Could this be about to change?
German physicist Albert Betz long ago (1909) calculated the maximum efficiency that a wind turbine could achieve, today called the Betz limit. According to Betz's law, no turbine can capture more than 16/27 (59.3%) of the kinetic energy in wind. Those monstrous infrastructure-sized turbines that we've all seen achieve about 80% of the Betz limit, or about 47% of the energy in the wind. But what about other shapes? The Dutch firm Archimedes tried the shape they named themselves after, the expanding spiral Archimedes' screw that has been used for pumping water since Archimedes' time. They claim an efficiency of 80% - not 80% of 59% - a true 80% of the energy in the wind. But it's better than even that:
Marinus Mieremet, cofounder of Archimedes, puts it this way: "Generally speaking, there is a difference in pressure in front and behind of the rotor blades of a windmill. However, this is not the case with the Liam F1. The difference in pressure is created by the spatial figure in the spiral blade. This results in a much better performance. Even when the wind is blowing at an angle of 60 degrees into the rotor, it will start to spin. We do not require expensive software: Because of its conical shape, the wind turbine yaws itself automatically into the optimal wind direction. Just like a wind vane. And because the wind turbine encounters minimal resistance, it is virtually silent.Part of the energy consumption of conventionally bladed turbines is that they need motors to point them into the wind. Their Liam F1 turbine self-yaws into the wind saving that energy. Another energy waste for conventional turbines is they need motors to start their blades when the wind is below about 15 mph; the Laim F1 turbine cuts in at about 4 1/2 mph. Its maximum output is 1.5 kW which it reaches when winds hit a little over 11 mph. Instead of huge infrastructure windfarms like GE makes, these are intended for individual homes (while1.5 kW still strikes me as terribly small, I'd sure like to have it in the blackouts after a hurricane).
While 4.5 mph is good number, what about less breeze than that? Nevada-based Wind Sail Receptor, Inc., (WSRI) is well into prototyping of a design that produces power with 3 mph winds. Their design looks like the plastic pinwheels you get at carnivals. The blades are of a special polyurethane material developed by inventor and WSRI chairman Richard Steinke. "An AK-47 round won't go through the blade. That's important in developing countries where we see a big market for small turbines."
The shape of the blades is such that the turbines can capture more of the wind than traditional designs and, thus, can do useful work at much lower wind speeds. "I did 52 different iterations of blade shapes to optimize the rpm to the torque generated," says Steinke. "Existing wind turbines have a lot of inertia so they generally need a starter motor to get them going in low winds. Once the wind hits about 15 mph, they can run with winds as low as perhaps 7 or 8 mph. But our blade design lets us start generating power at 3 mph and we don't use a starting motor. We are fine tuning our generator and changing the bearing system and believe will be able to start generating electricity at 1.5 to 2 mph."The noise, or perhaps the infrasonic pounding of the giant turbine blades now in use, appears to be is the cause of Wind Turbine Syndrome linked to above.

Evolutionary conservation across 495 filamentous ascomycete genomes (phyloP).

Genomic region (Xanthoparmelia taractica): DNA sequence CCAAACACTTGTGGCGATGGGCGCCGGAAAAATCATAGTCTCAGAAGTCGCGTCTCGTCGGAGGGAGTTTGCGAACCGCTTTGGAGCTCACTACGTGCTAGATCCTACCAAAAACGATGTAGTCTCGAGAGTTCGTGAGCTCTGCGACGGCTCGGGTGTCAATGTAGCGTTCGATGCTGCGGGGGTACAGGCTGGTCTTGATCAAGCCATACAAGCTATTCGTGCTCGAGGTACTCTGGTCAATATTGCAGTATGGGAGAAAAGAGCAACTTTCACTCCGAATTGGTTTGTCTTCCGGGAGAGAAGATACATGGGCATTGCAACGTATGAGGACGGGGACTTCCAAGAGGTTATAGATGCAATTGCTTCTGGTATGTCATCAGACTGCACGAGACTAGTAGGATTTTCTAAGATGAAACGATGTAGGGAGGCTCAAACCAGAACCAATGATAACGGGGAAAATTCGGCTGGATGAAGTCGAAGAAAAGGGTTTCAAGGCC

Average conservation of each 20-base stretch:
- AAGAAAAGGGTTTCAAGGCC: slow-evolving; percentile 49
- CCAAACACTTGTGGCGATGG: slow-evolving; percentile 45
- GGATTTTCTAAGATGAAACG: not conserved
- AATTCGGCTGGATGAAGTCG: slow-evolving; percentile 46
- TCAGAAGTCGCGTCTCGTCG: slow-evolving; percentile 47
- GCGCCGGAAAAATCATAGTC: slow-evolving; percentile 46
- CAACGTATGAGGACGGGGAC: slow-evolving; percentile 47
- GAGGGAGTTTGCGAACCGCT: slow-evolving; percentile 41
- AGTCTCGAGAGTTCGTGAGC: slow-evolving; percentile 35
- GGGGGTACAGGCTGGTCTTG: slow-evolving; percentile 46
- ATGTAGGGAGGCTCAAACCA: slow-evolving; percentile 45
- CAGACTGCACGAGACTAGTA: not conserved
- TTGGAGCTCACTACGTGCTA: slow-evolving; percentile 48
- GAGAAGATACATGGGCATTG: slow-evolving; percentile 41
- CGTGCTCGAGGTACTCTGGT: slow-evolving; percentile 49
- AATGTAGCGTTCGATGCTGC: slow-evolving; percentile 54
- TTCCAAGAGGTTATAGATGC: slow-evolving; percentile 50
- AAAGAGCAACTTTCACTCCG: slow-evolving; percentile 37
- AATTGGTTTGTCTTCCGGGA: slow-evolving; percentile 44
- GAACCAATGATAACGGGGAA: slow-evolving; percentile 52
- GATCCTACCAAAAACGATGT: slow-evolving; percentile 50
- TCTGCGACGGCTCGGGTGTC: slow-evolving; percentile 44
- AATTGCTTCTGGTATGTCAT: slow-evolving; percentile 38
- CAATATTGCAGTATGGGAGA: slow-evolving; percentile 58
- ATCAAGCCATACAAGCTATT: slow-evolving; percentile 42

Another benefit of the blade shape: essentially no noise. "Noise has been a real environmental issue in many locations with the traditional wind turbines operating in the 50 to 125 dB range. Our wind turbines run at a sound level below 10 dB, about the sound level of normal breathing," says Steinke.
Wind Sail Receptor.
WSRI is going for larger systems than Archimedes; more like infrastructure systems but still not as large as the GE/Siemens types.
WSRI is now producing 6-ft diameter turbines and expects to begin making 12-ft. units shortly. It has set up prototypes in Boulder City, Nev. and in Belgium. A 30-ft diameter model is awaiting completion of a custom-designed generator from GinLong. The turbines initially will be designed to work with 40 mph maximum winds until the generators get optimized for the wind loads, at which time Steinke expects to produce models able to operate at 50 mph wind speeds.This strikes me as both cool innovations and interesting. A story that plays out in industry all the time is that the first approaches to a task get an industry going, but then revolutions come from smaller shops. Bright individual inventors who see a better way to accomplish things; sometimes they go after a niche market the big guys don't want to be bothered with, and sometimes David knocks off Goliath. This is really the best information on wind power that I've come across.